Consciousness and Cognition 14 (4):719-738 (2005)

Authors
Frédérique de Vignemont
Institut Jean Nicod
Abstract
In this paper, we attempt to make a distinction between egocentrism and allocentrism in social cognition, based on the distinction that is made in visuo-spatial perception. We propose that it makes a difference to mentalizing whether the other person can be understood using an egocentric (‘‘you'') or an allocentric (‘‘he/ she/they'') stance. Within an egocentric stance, the other person is represented in relation to the self. By contrast, within an allocentric stance, the existence or mental state of the other person needs to be represented as independent from the self. We suggest here that people with Asperger syndrome suffer from a disconnection between a strong naı¨ve egocentric stance and a highly abstract allocentric stance. We argue that the currently used distinction between first-person and third-person perspective-taking is orthogonal to the distinction between an egocentric and an allocentric stance and therefore cannot serve as a critical test of allocentrism.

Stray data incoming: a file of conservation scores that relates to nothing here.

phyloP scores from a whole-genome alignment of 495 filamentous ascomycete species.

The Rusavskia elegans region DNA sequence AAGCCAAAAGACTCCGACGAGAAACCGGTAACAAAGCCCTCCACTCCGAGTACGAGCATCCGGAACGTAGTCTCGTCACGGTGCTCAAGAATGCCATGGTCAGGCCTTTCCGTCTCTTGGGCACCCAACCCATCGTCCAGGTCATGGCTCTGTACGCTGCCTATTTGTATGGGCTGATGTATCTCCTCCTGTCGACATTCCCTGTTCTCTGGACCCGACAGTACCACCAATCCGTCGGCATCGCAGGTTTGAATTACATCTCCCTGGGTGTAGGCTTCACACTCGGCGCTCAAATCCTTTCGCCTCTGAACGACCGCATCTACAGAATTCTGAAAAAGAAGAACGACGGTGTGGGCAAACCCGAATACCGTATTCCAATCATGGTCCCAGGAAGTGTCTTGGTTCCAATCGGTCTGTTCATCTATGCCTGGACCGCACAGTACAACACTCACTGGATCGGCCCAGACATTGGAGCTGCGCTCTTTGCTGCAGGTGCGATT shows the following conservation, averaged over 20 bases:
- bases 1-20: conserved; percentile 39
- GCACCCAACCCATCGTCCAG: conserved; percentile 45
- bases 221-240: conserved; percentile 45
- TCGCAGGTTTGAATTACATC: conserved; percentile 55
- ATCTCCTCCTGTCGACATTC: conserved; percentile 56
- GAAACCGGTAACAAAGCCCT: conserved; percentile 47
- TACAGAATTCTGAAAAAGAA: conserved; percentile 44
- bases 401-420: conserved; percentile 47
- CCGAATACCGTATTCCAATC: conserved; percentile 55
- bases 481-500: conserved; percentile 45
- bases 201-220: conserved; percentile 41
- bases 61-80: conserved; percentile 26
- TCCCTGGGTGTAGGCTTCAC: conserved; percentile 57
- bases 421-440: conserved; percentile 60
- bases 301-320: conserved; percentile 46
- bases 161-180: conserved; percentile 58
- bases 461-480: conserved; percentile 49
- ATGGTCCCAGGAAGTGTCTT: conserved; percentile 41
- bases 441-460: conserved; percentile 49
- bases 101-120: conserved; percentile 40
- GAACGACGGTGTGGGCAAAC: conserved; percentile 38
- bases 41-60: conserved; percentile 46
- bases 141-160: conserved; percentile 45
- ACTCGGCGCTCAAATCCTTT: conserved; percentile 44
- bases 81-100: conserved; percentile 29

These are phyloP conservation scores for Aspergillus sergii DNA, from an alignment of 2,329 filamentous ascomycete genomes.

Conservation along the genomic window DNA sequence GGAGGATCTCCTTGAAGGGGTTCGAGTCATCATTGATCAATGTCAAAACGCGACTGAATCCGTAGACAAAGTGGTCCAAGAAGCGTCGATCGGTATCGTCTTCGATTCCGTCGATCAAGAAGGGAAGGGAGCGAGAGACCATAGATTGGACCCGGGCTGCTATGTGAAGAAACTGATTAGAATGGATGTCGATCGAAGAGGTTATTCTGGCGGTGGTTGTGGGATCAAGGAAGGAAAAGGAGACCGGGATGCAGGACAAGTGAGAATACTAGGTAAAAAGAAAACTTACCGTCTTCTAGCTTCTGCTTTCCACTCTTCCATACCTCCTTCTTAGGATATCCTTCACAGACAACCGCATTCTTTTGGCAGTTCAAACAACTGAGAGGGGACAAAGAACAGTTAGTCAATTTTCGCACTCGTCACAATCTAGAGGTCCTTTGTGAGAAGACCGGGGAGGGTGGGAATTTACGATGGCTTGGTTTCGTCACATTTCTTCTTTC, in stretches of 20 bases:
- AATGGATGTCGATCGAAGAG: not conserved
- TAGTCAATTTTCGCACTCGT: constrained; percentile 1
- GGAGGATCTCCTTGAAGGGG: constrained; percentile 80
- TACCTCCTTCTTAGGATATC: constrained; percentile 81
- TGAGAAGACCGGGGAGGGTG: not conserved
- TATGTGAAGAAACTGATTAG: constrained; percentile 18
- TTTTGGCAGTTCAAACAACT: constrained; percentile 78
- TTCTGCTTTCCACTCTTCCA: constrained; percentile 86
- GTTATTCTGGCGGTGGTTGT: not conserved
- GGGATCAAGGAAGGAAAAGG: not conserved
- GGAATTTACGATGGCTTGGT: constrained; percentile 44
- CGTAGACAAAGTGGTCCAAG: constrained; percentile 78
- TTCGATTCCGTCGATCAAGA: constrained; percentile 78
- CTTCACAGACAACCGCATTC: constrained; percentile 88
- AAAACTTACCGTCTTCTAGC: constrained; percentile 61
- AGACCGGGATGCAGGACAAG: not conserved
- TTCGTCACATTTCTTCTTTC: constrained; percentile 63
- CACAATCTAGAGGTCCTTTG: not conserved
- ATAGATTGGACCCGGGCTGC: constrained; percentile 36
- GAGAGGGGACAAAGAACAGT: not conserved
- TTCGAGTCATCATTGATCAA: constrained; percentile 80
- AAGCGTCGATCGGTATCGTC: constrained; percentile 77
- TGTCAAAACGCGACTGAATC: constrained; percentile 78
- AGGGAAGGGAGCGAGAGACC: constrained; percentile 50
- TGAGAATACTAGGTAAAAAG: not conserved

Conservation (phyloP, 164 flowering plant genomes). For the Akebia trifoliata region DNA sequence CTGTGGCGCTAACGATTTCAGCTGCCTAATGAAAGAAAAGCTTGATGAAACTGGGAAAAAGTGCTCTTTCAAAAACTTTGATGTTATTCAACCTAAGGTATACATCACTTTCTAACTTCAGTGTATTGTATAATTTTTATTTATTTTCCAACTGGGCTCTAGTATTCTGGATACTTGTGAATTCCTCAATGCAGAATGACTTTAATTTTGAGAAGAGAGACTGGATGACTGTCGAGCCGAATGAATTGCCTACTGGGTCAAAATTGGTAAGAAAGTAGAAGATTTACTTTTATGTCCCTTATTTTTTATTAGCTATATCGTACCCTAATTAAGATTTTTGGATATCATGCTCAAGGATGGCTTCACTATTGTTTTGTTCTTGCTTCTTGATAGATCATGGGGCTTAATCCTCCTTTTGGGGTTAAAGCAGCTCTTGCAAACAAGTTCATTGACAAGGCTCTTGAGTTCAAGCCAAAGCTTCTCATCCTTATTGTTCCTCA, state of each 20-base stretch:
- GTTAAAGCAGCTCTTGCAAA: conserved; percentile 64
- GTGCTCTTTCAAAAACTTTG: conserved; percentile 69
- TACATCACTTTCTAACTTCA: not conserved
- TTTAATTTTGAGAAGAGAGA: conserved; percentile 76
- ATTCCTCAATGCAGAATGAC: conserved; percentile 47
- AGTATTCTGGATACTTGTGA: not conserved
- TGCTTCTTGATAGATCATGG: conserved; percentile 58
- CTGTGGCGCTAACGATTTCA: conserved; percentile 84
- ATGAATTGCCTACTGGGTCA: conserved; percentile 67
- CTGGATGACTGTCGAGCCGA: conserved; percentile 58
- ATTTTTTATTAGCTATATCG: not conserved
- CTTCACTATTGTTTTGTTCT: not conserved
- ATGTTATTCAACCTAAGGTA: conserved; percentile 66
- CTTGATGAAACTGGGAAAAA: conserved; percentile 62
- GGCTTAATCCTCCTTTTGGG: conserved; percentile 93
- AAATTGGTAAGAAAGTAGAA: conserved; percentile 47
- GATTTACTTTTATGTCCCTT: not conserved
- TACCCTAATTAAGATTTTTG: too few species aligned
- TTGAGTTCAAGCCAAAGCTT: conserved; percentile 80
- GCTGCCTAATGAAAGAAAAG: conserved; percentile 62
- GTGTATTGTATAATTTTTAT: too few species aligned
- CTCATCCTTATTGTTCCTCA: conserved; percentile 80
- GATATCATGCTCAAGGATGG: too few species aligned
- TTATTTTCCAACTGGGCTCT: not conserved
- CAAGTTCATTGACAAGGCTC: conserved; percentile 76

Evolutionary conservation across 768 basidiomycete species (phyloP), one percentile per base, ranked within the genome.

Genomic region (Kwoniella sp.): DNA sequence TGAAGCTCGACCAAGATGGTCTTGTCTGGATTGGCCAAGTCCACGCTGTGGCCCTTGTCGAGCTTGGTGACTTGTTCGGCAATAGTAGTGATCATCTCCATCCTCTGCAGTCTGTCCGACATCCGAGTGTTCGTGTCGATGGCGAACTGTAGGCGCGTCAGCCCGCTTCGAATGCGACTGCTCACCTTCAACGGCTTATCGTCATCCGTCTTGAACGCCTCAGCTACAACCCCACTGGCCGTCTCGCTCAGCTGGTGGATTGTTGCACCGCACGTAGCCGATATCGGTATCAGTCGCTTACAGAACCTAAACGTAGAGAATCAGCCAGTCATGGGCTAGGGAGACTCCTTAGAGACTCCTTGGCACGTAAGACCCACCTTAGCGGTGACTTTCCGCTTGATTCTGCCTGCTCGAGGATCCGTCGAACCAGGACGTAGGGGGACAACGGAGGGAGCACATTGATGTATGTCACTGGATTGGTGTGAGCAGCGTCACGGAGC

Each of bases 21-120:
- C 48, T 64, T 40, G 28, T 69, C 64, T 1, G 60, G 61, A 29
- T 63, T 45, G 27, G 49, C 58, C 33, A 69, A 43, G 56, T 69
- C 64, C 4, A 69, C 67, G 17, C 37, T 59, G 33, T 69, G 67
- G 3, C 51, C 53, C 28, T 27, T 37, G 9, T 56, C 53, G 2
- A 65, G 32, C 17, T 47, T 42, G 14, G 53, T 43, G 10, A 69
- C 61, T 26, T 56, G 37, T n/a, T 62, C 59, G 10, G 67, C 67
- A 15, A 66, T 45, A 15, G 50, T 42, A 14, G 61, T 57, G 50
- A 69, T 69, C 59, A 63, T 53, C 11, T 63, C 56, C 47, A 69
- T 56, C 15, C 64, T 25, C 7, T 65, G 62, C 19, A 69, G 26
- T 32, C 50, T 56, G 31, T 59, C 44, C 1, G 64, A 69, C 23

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DOI 10.1016/j.concog.2005.04.006
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The Varieties of Reference.Gareth Evans - 1982 - Oxford: Oxford University Press.
Demonstratives: An Essay on the Semantics, Logic, Metaphysics and Epistemology of Demonstratives and Other Indexicals.David Kaplan - 1989 - In Joseph Almog, John Perry & Howard Wettstein (eds.), Themes From Kaplan. Oxford University Press. pp. 481-563.

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